Amazon Goes Up Against Starlink With Over 3,000 Satellites Planned
Amazon said it had secured 83 rockets for more than 3,000 satellite launches to compete with Starlink. Starlink’s pitch for space-beamed high-speed internet is identical to Amazon’s Project Kuiper. Satellite internet is intended to bridge the digital divide between the U.S.A and worldwide, providing affordable connectivity to remote areas. The reality is that today’s technology isn’t cheap and is almost twice the price of standard services.
Space internet is most prevalent in remote and disaster-prone areas and suburban areas. The market is dominated by large internet providers that offer affordable internet access via fiber and cable ground networks. These are areas with high-density populations. However, the infrastructure used by large internet providers like Comcast, AT&T, and Verizon to operate is too costly to deploy in large, unconnected areas. Millions of people around the globe are left without reliable internet access.
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Amazon stated it had signed 83 contracts with three commercial space companies to launch 3,236 satellites into low-Earth orbit. This number is not close to the 42,000 satellites Starlink was approved to operate. Starlink currently serves 250,000 customers and is proliferating. Amazon is, however, the first significant competition SpaceX will have. Over five years, Amazon will launch its satellite chain with rockets from Blue Origin and United Launch Alliance.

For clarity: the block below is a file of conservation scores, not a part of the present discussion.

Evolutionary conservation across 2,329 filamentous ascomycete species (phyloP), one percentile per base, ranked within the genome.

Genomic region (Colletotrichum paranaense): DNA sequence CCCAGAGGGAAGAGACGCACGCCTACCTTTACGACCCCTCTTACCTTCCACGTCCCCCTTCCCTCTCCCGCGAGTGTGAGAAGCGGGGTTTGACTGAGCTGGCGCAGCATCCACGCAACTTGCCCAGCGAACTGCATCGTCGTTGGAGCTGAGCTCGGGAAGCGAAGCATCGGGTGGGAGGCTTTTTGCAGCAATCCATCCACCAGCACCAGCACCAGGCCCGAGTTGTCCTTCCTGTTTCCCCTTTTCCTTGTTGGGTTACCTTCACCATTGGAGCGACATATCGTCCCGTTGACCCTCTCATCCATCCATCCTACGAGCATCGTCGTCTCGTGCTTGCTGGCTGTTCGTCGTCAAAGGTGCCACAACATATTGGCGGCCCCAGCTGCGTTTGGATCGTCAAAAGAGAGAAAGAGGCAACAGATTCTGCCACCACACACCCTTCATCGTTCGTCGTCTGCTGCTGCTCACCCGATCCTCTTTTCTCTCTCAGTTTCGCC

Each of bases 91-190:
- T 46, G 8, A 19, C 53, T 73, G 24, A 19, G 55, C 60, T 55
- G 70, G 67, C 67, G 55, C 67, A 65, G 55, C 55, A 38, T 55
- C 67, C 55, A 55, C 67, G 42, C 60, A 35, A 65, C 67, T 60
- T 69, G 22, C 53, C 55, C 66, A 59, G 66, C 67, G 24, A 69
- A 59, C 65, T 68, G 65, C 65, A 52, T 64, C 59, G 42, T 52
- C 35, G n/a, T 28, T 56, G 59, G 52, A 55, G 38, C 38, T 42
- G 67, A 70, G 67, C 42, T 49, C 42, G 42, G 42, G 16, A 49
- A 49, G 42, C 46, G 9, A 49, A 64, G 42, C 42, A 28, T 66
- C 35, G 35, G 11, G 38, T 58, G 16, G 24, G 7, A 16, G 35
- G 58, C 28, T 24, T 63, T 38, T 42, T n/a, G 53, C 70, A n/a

Low-cost Internet Space Is The Answer to the Digital Divide
Amazon has made it clear that its service must remain affordable to achieve its mission. Users will be able to connect to satellites over the air using a specially-made antenna terminal, just like Starlink. The company plans to offer services to small and medium-sized businesses and schools, and hospitals. Amazon has invested $10 billion to improve its internet space service. Plans on adding more satellites in the future. Amazon will also provide the service to wireless operators that wish to expand 5G or LTE services to new areas.
Amazon believes that the key to affordable service is its small, lightweight, and inexpensive phased array antenna. Initial tests have shown it can reach speeds of 400 Megabits per second Mbps. This is remarkable considering that Starlink’s standard service, which costs $110, only offers 150 Mbps. Starlink’s premium service, which delivers 500 Mbps, costs $649 monthly.
Amazon has yet to disclose the price of its service. However, it appears that low-price options are possible. ” To make a difference in unserved or underserved communities you must deliver service at a cost that makes sense to customers,” Rajeev Badyal (VP of Technology, Project Kuiper) stated in an Amazon press release. Amazon still needs to catch up with Starlink before they can shake the space market and end Starlink’s monopoly. But competition will be suitable for everyone once and if they do. The quality of space internet technology will improve, and prices will fall. Space internet will eventually be how millions of people connect all over the globe.